Brian has been involved in pastoral ministry for over 30 years. He has served as senior pastor of Calvary Chapel Vista, California, and as senior pastor of Calvary Chapel Westminster, London, England. Brian has been extensively involved in missions and church planting work throughout various parts of the world. He now serves at Calvary Chapel Costa Mesa, California. Brian is the featured speaker on the Bible teaching program "Back to Basics." He is known for his clear and challenging exposition of the Scriptures. Brian and his wife Cheryl have four children and four grandsons and reside in Southern California. You can connect with Pastor Brian through his Facebook Page orTwitter




Growing up I watched John Wayne, Errol Flyinn, Classic movies of Good conquering Evil and even greater stories of Dying for your Country.


When I was a child I thought dying for your country was good thing.


Getting older I used to watch Battle Cry, King Arthur, Exodus and many movies that all wanted to tell me to die for and Idea. To give my life fo
r a higher calling, be devoted to the IDEAL even if it meant my death.


When I was a child I thought ideas were a good thing to believe in.


Later in life people told me I needed to solve social issues. I watched SCI FI and fantasy movies telling me I could make a difference, I could change the world, I could save the planet, the hungry, the poor and the unborn.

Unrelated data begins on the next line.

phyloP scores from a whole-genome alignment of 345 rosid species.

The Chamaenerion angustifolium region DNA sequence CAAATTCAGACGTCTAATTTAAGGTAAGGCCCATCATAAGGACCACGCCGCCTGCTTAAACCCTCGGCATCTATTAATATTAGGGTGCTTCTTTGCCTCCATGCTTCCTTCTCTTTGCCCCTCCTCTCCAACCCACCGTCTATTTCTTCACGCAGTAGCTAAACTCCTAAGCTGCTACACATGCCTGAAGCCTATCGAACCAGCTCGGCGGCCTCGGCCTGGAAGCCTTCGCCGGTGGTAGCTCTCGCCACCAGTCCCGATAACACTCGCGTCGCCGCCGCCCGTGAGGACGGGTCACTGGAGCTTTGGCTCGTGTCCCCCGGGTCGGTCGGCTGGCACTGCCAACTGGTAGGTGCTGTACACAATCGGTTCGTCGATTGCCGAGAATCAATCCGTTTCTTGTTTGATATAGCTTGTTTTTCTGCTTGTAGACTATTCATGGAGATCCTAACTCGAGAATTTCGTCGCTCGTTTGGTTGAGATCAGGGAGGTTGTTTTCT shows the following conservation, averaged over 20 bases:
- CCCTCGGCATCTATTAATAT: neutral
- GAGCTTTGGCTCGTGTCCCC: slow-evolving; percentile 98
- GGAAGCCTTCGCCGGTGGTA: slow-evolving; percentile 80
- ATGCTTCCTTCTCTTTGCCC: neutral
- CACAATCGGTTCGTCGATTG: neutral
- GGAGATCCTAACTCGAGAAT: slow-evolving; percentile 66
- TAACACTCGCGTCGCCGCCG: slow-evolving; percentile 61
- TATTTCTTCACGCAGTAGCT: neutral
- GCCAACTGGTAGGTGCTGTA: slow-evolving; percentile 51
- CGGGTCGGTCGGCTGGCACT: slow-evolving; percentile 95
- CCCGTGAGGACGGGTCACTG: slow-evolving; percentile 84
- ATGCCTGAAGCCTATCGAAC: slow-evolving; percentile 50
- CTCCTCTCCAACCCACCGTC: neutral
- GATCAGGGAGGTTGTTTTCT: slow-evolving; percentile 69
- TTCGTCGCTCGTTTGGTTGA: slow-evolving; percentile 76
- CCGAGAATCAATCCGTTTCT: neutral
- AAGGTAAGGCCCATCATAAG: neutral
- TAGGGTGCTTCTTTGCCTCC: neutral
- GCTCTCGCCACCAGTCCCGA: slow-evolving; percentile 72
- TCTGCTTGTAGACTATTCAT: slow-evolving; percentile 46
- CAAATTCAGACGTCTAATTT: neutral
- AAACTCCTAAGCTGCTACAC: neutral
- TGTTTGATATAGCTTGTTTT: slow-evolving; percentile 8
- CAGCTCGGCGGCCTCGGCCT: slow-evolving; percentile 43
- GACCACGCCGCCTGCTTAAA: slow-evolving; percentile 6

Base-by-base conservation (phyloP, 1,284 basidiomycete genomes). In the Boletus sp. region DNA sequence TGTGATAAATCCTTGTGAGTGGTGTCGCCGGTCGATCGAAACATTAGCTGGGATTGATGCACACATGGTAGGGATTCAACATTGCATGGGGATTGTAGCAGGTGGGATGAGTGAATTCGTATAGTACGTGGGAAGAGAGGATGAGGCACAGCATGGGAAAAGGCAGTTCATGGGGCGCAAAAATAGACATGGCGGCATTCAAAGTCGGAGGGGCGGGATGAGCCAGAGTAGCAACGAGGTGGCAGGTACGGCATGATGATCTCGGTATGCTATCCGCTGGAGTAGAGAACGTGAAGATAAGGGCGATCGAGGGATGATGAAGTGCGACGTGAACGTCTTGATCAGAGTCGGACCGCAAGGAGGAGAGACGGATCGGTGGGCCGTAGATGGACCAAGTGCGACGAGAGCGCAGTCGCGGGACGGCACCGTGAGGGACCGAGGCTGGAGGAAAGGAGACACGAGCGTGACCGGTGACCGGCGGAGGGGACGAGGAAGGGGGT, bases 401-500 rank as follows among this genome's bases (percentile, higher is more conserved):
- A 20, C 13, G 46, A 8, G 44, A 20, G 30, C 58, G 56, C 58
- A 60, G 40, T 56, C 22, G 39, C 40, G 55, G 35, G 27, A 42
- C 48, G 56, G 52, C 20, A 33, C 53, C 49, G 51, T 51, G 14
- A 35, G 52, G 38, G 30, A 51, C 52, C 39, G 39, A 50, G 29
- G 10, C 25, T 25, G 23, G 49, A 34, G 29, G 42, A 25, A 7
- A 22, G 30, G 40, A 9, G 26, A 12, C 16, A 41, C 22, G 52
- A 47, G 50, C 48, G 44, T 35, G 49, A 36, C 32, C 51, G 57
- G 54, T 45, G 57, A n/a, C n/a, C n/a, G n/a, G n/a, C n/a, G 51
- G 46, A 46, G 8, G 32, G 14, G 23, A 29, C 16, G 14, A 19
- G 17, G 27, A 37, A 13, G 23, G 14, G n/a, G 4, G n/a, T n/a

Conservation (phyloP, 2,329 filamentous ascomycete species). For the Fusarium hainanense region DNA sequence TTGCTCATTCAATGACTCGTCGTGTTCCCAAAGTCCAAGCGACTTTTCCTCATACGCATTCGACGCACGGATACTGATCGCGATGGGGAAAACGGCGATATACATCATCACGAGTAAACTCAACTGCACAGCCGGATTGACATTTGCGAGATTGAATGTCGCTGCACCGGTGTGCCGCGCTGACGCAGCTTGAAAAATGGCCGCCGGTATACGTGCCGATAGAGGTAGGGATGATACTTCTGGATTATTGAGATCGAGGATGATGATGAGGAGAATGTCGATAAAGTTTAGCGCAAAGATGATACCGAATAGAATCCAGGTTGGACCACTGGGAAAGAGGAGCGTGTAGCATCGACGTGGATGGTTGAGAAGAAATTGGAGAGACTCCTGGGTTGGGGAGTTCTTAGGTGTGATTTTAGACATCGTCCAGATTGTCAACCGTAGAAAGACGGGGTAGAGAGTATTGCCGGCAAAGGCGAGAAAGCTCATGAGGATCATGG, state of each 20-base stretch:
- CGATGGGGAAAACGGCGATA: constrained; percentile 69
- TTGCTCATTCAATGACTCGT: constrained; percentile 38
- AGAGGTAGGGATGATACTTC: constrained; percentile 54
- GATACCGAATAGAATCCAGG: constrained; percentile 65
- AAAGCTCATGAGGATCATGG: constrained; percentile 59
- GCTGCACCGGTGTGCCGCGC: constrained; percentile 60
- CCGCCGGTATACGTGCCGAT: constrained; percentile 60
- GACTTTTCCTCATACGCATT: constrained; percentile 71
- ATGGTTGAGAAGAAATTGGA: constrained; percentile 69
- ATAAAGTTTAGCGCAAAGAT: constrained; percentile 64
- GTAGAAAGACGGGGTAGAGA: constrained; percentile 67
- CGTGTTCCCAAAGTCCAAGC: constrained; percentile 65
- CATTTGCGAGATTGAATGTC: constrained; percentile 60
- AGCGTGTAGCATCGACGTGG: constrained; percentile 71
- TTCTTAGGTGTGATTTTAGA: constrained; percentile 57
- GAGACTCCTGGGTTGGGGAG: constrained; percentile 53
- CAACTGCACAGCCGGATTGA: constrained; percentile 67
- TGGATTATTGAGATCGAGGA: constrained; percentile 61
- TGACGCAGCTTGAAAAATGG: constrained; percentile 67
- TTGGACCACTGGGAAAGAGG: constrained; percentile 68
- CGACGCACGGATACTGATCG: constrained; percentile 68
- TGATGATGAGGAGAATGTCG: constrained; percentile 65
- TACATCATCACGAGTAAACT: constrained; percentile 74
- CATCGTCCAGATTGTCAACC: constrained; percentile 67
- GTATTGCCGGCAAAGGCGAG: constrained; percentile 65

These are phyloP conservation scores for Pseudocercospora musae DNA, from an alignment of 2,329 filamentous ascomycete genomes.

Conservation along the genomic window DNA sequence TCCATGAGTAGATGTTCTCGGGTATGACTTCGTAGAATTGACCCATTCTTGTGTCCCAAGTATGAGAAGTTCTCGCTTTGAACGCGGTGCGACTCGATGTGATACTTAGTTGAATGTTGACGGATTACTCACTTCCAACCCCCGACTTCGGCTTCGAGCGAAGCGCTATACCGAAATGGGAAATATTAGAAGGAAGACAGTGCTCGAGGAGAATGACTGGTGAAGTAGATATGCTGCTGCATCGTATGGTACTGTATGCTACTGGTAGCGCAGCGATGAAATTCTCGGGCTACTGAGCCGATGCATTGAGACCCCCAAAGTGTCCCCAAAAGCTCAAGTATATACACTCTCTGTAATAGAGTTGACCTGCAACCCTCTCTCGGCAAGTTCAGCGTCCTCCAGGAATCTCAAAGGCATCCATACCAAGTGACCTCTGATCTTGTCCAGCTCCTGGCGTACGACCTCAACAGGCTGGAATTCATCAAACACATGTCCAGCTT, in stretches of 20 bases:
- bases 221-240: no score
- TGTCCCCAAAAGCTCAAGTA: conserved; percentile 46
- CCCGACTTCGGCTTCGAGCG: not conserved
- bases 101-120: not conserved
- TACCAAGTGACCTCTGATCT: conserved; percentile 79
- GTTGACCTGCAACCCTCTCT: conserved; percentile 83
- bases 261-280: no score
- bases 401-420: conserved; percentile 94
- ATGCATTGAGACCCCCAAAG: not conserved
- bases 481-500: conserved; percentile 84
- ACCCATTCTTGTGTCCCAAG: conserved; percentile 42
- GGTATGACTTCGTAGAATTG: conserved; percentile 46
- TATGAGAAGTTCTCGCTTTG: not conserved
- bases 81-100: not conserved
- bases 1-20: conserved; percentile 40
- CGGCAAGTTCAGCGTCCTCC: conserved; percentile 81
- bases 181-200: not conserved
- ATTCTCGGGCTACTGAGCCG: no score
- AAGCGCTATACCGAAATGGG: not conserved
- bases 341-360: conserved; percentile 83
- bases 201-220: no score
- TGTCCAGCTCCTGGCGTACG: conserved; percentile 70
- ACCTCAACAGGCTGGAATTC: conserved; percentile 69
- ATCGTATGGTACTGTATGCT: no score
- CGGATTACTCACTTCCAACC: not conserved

When I was a young man I thought solving issues were a good thing.

I got Old.


I have seen in retro movies and the same stories being told again to die for your country. And I have seen a generation of people actually think bombing each other and fighting wars for peace actually work....


I am too old for that. Been there, done that.


I have seen the ideal societies again playing push me pull you with everyone saying I have to make a change because it really is up to me stop Abortion, Fix the Debt, Create Jobs, Do healthcare, renew the world....


Sorry, I am too old for that.
Been there, done that.


You know even Christians now are telling me I have to vote Mormon and put away being a Christian because if I don't vote I am not saved or somehow I am not "with them"


So sorry, I have decided to Follow Jesus.
I don't follow men, I don't follow creeds. I don't follow you when you have high idea's or moral dilemmas. I don't worry or fret or act like I can save the World. I can't


I follow Jesus.




Read more:

The Religion of Politics


People don't want to admit how Religious they are by practicing  politics. And yert they do the same things in politics they do in religion.


People will put Faith in a candidate. Organizers want you to Believe in a party. Dogmas are campaign promises, made by men but now power in them to be true. Doctrines are party platforms people want everyone to agree on but seldon do. I really don't see any difference between a religious fanatic and poltical junkie. They both go to and use extremes to accomplish one purpose.

As good as religion can be at times and abused at others, I see the same truth in politics. Truth, Honesty, Integrity, Social Justice, Moral righteousness, just like religion I see politics wanting those to be done while in fact doing the opposite, much like religion. Wars, Debates, Agreements, Money, Economics, Health, Commerce, Trade. I do find the RELIGION OF POLITICS often more active in America than relgions of man.

Sadly I see On the Altar of Politcs America crucified of her Soul for the sake of Elections and little Grace or God involved at all

Religion and Politics cannot solve personal relationships, only people can.

Jesud wanted nothing do with Politics or Religion

If it meant giving up God in the Process

Have you?